Hillbilly Elegy Film Fails to Capture Memoir’s Nuances

by Quincy Marks

Public Relations Manager

Netflix’s movie adaptation of J.D. Vance’s memoir Hillbilly Elegy recounts Vance’s journey as he breaks free from the cycle of poverty. The original memoir tells a much broader story than just Vance’s life, touching on high unemployment rates, rampant drug addiction, and the reasons behind Donald Trump’s 2016 presidential win. Vance’s dual identity — a hillbilly and an Ivy League graduate — is what makes his story so unique. However, the movie adaptation fails to address the topics that made Vance’s memoir so memorable. 

The movie constantly switches scenes between Vance’s childhood and his time at Yale Law School. These sudden changes between time periods and locations can be confusing and dilute the sentiment of the scene. The film never showcases one scene long enough for viewers to immerse themselves, creating a chaotic viewing experience. 

Only focusing on Vance’s childhood, the movie leaves out important milestones in his life, such as his journey to Ohio State and his time spent in the Marines. The director also chose to minimize the roles of Lindsay, Vance’s sister, and Peepaw, Vance’s grandfather. Instead, the movie revolves around the unstable relationship between Meemaw and Bev. It is apparent that the director wanted to showcase Meemaw’s extreme role in Vance’s upbringing, a strength throughout the movie.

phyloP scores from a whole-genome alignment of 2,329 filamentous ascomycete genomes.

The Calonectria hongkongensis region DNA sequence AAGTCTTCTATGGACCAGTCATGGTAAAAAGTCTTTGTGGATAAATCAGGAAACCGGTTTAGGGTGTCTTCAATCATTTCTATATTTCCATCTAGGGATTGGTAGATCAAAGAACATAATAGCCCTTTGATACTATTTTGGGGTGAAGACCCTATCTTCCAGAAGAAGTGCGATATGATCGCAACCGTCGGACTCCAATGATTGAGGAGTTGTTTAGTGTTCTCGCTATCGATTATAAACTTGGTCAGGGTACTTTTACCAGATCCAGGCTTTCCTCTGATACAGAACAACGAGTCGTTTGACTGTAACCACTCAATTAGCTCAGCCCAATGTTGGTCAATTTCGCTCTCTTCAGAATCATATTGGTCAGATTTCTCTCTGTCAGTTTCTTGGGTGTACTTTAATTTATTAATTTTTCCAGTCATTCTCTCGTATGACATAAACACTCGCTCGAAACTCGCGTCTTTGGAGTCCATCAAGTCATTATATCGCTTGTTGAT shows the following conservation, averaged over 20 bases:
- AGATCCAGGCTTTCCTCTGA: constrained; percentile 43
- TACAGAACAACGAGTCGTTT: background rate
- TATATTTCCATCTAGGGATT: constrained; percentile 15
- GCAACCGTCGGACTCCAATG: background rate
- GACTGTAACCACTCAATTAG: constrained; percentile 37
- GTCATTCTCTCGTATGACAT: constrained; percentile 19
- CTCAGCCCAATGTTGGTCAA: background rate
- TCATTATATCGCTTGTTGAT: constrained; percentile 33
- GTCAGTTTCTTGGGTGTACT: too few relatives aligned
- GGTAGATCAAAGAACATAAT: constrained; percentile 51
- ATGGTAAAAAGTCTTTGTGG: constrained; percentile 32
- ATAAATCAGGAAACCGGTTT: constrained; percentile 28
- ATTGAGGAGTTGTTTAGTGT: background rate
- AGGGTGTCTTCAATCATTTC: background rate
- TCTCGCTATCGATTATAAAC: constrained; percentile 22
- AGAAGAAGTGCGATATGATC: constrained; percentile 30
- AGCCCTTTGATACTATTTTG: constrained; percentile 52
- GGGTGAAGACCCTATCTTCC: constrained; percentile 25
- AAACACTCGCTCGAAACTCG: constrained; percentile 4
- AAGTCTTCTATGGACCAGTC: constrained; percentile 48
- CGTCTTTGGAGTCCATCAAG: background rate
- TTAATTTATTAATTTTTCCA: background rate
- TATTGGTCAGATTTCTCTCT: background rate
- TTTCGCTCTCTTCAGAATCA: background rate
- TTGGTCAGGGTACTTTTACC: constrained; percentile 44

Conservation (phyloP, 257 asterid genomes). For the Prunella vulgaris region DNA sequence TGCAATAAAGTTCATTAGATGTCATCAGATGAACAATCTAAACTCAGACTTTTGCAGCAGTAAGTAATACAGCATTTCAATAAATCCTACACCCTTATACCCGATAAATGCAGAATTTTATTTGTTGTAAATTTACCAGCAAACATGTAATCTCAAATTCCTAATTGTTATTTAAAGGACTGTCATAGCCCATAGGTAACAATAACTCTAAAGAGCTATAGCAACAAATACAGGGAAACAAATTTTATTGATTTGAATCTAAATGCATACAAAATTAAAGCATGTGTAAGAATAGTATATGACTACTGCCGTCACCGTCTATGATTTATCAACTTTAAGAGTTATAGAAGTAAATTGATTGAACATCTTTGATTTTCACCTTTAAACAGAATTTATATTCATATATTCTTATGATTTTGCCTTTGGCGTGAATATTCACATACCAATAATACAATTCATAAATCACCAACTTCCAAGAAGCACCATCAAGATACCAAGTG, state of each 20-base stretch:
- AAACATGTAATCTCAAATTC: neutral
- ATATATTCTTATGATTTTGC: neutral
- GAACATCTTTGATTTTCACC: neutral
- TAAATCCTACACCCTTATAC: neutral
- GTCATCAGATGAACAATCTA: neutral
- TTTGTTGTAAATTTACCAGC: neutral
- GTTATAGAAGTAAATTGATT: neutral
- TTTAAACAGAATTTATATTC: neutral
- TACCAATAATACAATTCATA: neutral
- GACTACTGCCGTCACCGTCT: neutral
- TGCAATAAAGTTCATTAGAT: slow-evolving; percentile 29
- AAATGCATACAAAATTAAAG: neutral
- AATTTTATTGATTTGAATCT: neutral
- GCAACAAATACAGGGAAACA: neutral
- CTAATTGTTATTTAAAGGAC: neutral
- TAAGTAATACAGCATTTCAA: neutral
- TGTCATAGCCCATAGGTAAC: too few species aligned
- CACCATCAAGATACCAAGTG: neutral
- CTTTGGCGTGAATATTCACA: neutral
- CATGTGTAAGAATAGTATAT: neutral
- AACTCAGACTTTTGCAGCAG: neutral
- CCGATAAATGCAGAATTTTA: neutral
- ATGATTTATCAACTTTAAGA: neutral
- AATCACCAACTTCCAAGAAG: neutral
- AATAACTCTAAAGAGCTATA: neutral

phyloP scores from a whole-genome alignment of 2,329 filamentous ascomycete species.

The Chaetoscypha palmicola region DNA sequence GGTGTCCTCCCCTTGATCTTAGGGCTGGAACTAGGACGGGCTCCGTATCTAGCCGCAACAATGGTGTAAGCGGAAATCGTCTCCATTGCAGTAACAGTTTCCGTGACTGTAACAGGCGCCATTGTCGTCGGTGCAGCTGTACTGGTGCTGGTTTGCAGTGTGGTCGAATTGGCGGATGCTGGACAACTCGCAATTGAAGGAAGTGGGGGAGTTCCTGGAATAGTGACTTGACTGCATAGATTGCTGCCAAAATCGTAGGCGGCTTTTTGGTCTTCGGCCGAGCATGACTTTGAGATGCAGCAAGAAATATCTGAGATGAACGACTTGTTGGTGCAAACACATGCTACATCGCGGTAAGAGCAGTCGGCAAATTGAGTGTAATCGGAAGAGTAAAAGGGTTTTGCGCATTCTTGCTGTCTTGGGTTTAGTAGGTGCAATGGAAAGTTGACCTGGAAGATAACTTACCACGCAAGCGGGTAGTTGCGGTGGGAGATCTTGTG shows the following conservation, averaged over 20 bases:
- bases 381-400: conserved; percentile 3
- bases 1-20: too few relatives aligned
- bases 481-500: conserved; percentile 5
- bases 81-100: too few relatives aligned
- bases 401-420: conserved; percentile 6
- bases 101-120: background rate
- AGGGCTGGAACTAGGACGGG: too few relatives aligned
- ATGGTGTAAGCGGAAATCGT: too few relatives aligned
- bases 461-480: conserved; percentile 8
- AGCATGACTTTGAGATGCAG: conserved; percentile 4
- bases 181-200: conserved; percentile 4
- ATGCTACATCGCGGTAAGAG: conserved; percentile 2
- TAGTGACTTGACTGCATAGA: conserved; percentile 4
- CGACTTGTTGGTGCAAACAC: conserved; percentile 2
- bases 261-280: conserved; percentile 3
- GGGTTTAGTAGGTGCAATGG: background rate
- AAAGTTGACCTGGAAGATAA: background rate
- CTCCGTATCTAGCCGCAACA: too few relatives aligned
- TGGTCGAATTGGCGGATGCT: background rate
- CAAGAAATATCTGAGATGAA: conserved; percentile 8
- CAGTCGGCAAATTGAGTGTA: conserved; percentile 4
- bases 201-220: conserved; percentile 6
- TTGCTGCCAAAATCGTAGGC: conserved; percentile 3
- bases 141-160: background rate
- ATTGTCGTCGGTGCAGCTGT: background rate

In an NPR interview, Vance encompasses his hillbilly roots, noting that “Americans call them hillbillies, rednecks or white trash. I call them neighbors, friends, and family.” This feeling of camaraderie that Vance expresses is not present in the movie. As much of the movie is focuses onVance’s time at Yale, there seems to be a disconnect between Vance and his roots, something that is not present in the novel. The director tries to paint a picture of triumph and success in Vance’s life, which ruins the raw emotion and true relationship between Vance’s family.

While the storyline lacks substance, the overall acting and cinematography are great, as Amy Adams and Glenn Close depict their characters well; nevertheless, these A-list actors still do not cover up the faults in the film. For those who have not read the novel, Hillbilly Elegy is a perfect movie to watch if you have nothing else to do. However, for those who have read the novel, you will surely be disappointed by the lackluster adaptation. 

(Sources: AP, NPR)

Photo courtesy Jacobin Mag

Categories: Culture, Web Exclusive

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